Is Shift Away From Big Bank Mortgage Lending Good For Consumers? - TheStreet

NEW YORK (MainStreet) — Big banks are inching away from mortgage lending, increasingly replaced by non-banking lenders.

According to the Americans Enterprise Institute, the dramatic decline in agency market share for large banks continued unabated in February, offset by an equally dramatic increase in the nonbank share:

Since November 2012, the large-bank share has dropped from 61% to 33%, a move of 28 points, including a 1.2-point drop in February, a dramatic decline that has been met point for point by a 27-point increase in the nonbank share from 24% to 51%. Large nonbanks and other nonbanks have participated equally in the increase, accounting for 14% and 13%, respectively.

The AEI also reports that big banks have reduced the riskiness of their agency mortgage originations over the past few years. Non-banks, in contrast, have shifted toward riskier loans as they increase their market share. "This shift is due to the fact that nonbanks compared to large banks are more thinly capitalized and more lightly regulated, generally face less reputational and litigation risk and tend to have a shorter term outlook," the AEI says.

Consumers are starting to catch on. According to a 2014 Grant Thornton study, 61% of respondents say they are already using non-bank lending alternatives.

Eugene Danilkis, chief executive at Mambu, a cloud banking platform, says the non-bank consumer lending trend is gaining steam domestically and internationally, and technology is "playing a huge rule" in that growth. "As small businesses and individuals embrace alternative lending sources, technology will be the deciding factor that determines the success of the 'non-bank' and the future of the banking industry," Danilkis says.

For consumers, non-bank mortgage options offer an alternative route to a home purchase they increasingly cannot get through a large, traditional bank. "The non-banking mortgage loan trend does exist, and is assuredly a means to fill in the gap left by the liquidation of the wholesale mortgage division that was liquidated subsequent to the 2008 crash," says Matt Reischer, owner of, a mortgage services provider. "Generally speaking, the rigid conforming loan standards of the major banks are too conservative, and there is thus a market need for an alternative mechanism for home financing."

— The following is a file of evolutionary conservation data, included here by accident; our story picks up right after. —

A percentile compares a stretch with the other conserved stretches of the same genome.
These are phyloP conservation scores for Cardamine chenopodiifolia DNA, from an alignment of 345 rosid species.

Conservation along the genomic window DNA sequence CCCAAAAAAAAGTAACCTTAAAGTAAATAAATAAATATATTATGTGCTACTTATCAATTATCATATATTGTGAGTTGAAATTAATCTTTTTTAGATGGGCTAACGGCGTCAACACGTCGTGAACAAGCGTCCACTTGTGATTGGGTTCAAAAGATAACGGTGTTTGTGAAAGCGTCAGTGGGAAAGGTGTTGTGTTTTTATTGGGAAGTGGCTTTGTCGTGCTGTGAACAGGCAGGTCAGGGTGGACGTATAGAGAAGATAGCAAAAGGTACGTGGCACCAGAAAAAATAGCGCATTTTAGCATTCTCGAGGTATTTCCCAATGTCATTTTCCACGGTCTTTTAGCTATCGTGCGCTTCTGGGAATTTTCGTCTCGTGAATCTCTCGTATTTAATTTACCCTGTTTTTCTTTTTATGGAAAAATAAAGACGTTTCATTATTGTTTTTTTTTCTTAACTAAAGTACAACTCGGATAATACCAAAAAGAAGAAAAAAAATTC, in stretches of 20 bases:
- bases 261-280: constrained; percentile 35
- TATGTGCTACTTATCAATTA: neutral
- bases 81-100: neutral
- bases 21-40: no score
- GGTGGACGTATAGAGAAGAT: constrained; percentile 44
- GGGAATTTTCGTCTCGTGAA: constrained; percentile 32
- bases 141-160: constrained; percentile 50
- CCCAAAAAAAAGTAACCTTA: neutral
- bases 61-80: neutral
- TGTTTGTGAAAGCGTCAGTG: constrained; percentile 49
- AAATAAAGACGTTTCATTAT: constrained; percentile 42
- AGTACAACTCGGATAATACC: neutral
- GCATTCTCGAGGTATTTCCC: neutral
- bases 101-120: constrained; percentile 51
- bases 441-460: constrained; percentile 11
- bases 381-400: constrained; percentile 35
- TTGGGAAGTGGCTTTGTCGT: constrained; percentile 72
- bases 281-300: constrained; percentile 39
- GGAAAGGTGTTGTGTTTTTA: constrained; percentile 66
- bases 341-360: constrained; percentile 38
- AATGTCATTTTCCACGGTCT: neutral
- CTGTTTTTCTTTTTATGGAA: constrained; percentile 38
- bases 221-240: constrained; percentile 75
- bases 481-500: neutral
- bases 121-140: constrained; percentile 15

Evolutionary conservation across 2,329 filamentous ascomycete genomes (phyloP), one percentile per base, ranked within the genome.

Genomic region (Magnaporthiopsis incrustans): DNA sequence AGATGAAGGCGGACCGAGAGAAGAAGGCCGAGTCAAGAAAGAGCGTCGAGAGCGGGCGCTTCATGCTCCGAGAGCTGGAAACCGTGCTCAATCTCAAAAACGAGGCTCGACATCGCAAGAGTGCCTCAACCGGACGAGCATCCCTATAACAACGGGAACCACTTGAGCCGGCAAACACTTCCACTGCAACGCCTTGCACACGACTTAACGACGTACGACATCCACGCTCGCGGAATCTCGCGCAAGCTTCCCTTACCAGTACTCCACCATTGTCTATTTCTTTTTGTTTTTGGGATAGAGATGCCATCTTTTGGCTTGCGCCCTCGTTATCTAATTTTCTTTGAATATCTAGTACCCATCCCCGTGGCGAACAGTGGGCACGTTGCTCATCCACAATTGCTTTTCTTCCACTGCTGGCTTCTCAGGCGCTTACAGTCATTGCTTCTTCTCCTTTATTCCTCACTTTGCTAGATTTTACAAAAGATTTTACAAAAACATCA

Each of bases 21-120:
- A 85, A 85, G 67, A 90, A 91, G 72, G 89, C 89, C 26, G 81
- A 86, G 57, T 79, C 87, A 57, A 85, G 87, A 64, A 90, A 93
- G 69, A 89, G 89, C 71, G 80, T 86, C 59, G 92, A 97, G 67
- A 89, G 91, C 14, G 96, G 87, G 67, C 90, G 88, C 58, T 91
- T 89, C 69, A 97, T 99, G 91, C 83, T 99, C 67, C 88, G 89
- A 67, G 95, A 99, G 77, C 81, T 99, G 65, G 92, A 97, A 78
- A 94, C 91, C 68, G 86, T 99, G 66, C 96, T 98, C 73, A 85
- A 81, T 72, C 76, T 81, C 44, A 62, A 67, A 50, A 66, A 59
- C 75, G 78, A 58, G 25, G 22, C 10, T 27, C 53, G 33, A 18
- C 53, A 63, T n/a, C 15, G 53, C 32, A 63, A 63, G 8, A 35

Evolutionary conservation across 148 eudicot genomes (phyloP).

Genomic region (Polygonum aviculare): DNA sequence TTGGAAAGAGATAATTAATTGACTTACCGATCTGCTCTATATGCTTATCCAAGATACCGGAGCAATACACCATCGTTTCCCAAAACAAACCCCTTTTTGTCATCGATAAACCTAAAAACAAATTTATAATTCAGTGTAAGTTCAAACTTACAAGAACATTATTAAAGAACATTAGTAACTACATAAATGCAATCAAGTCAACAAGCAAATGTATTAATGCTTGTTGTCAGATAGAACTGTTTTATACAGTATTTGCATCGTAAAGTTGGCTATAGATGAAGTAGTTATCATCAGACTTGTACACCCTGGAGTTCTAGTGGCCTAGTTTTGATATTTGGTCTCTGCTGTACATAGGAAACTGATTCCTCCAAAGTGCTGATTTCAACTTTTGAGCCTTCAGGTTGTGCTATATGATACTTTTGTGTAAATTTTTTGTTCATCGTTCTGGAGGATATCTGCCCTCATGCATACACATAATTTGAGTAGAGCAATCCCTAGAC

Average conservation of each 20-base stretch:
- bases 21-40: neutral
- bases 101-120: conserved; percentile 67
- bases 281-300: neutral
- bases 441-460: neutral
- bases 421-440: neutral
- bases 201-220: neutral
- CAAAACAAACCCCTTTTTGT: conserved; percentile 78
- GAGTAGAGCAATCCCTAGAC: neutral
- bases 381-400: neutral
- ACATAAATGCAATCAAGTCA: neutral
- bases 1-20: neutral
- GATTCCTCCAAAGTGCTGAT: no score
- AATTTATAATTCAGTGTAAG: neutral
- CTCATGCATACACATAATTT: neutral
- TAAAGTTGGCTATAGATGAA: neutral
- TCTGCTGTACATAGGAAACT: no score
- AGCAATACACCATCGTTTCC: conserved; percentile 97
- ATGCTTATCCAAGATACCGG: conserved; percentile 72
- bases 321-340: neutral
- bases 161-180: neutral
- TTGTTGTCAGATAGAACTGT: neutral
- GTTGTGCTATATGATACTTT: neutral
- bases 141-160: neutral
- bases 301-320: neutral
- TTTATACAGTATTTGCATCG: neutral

Mortgage buyers are getting creative with non-bank loans, too. Reischer is seeing more first-time borrowers and those with sketchy credit go the alternative route to get started on a home loan, then refinance into a "major bank conforming loan" within 18 months after they've been able to show on-time mortgage payments.

For direct help getting a non-bank loan, consumers should seek out a trusted mortgage broker to steer them in the right direction, says Casey Fleming, a mortgage advisor and the author of The Loan Guide: How to Get the Best Possible Mortgage.

"Unlike bankers, brokers can see mortgage pricing disparities in real time and can move your loan to a lender that wants the business enough to price it a little better than the next lender," Fleming says. "Additionally, a bank loan officer does not have an array of lenders to choose from, and is often uncompetitive," he adds. "Plus, bank loan officers are not paid much, and have to do 10 to 20 deals a month to make a living. They can't afford to take the time to understand your needs, concerns and goals and tailor their advice to you."

— Written by Brian O'Connell for MainStreet